A novice with a knife, I’ll admit that my cuts were much less refined than Rosa’s. I had more luck cutting the pepper-red chorizo into a few tidy rounds, which I added to the soup as it simmered away on a wood-fired stove. As it cooked, we made other simple country dishes, like chicken pie.
Everything done, Ana settled me into the stone-walled dining room with a big bowl of my caldo verde. The diced potatoes had thickened the silky, slightly salty broth, and all of the cabbage had wilted and absorbed the meaty taste of the chorizo. All of it was slicked with a shimmer of green olive oil, adding a fruity richness to the fairly lean soup. It went down in a smooth swallow that warmed me through.
Bolos de São Gonçalo
Pastry shops in Amarante are not for those with modest sensibilities. This small, conservative town to the north of the Douro is the home of Saint Gonçalo, the patron saint dedicated to love, marriage and fertility. Women who want a husband or a child — or husbands who have ‘taken a detour’ from their marriage — make a pilgrimage to his 12th-century stone church in the centre Amarante, especially during the saint’s festivals in early June and January.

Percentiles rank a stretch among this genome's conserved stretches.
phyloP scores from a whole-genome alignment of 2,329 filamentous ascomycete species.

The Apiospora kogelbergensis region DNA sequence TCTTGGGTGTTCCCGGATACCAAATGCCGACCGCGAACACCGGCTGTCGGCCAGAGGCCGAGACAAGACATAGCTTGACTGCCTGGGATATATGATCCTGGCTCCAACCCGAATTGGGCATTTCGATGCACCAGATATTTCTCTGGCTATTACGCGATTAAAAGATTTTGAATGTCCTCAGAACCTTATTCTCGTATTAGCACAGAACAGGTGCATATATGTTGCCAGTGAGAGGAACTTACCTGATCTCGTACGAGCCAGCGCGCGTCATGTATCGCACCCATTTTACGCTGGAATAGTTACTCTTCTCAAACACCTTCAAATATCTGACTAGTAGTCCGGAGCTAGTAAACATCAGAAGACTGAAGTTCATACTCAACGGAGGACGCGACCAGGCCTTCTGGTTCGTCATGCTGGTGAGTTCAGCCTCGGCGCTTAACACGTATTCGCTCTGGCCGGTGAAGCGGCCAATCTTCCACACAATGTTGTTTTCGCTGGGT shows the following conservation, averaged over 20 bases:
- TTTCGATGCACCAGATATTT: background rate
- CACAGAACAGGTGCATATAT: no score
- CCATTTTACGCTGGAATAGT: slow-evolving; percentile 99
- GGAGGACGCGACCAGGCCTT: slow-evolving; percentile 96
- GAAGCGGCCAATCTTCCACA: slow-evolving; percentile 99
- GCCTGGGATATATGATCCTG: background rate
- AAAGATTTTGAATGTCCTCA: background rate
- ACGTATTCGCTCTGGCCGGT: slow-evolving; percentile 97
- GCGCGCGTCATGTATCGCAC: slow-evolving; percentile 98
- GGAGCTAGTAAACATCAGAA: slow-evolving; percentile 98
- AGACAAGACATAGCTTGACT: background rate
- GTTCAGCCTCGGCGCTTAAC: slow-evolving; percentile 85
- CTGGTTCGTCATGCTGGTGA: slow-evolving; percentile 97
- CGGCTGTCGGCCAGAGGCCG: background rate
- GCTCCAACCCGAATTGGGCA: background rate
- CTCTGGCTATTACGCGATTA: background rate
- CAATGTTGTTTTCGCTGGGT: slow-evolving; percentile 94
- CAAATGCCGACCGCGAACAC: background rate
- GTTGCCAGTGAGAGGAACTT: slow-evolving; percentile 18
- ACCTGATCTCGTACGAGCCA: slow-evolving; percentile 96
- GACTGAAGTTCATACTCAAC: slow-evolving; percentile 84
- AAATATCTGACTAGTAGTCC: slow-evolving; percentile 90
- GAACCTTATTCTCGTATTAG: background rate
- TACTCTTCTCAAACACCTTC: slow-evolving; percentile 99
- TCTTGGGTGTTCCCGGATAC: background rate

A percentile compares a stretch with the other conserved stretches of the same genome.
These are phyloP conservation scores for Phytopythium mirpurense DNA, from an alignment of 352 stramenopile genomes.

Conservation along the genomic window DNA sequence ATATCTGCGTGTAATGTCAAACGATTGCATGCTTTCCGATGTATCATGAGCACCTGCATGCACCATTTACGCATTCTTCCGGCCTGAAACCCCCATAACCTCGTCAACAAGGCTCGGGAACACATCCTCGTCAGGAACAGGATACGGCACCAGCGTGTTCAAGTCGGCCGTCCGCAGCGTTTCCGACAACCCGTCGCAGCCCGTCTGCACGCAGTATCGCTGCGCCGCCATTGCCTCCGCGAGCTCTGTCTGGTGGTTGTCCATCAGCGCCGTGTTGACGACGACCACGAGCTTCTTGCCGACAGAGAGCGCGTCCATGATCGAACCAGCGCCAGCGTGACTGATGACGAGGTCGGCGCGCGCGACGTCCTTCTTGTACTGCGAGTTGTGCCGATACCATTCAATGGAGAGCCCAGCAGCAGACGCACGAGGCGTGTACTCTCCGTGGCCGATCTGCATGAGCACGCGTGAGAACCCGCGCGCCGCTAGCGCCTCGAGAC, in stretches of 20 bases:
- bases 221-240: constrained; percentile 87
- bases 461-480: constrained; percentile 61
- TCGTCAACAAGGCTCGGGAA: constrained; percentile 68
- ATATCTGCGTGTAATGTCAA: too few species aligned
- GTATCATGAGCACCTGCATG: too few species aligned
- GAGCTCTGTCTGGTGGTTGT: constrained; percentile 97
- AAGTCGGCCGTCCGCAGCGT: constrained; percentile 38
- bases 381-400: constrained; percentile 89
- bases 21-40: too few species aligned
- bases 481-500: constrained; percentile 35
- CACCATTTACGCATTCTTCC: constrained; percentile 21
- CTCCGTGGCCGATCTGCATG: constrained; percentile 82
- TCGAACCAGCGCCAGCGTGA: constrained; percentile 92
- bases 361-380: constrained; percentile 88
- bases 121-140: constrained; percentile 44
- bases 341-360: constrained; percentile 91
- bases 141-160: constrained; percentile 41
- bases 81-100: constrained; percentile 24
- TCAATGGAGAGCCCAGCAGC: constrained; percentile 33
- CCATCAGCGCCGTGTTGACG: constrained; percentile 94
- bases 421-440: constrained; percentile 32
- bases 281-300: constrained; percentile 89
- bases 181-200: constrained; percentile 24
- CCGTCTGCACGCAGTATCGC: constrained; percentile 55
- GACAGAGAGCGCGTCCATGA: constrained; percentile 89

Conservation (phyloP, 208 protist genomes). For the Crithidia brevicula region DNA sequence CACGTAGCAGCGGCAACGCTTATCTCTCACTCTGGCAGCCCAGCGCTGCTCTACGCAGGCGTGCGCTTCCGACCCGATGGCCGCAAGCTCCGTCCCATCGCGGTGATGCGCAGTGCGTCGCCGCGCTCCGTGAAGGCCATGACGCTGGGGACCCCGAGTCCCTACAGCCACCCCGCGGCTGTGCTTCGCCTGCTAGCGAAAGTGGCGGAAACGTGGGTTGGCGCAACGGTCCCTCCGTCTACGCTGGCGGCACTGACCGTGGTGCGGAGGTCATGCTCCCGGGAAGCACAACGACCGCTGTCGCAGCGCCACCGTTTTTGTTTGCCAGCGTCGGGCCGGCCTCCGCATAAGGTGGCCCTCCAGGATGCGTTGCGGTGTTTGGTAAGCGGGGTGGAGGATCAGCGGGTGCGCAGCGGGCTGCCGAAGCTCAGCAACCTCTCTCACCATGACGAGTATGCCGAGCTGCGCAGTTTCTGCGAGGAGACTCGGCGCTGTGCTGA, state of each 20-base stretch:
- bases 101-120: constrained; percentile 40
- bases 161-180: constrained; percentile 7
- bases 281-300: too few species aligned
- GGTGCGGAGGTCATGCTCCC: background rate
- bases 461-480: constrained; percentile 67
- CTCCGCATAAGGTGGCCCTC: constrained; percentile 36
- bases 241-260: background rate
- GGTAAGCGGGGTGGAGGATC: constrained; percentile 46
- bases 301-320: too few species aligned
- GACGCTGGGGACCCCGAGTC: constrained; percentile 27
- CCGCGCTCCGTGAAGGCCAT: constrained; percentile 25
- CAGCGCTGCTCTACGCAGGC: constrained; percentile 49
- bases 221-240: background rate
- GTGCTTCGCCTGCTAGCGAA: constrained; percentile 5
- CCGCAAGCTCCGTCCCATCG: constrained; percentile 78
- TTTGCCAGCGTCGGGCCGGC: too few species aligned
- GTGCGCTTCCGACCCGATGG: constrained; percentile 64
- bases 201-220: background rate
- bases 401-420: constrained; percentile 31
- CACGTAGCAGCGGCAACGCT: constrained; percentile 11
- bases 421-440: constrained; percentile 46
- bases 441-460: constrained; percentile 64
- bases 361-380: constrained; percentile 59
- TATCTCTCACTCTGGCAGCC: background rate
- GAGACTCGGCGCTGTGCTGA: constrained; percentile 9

As part of this ritual, supplicants and visitors alike are encouraged to eat the town’s signature treat, bolos de São Gonçalo. Frankly anatomical in shape, these phallic pastries are custard filled and covered in a white glaze. Locals exchange them as (unsubtle) tokens of affection.
On a recent visit during the June festival, I discovered you can also find simpler, two-dimensional versions during the festivals, which more closely resemble palmiers — coils of pastry at the bottom and a long, straight shaft above. These are sometimes flung from rooftops to festivalgoers below and as I left town, I found myself humming a well-known song by the Weather Girls.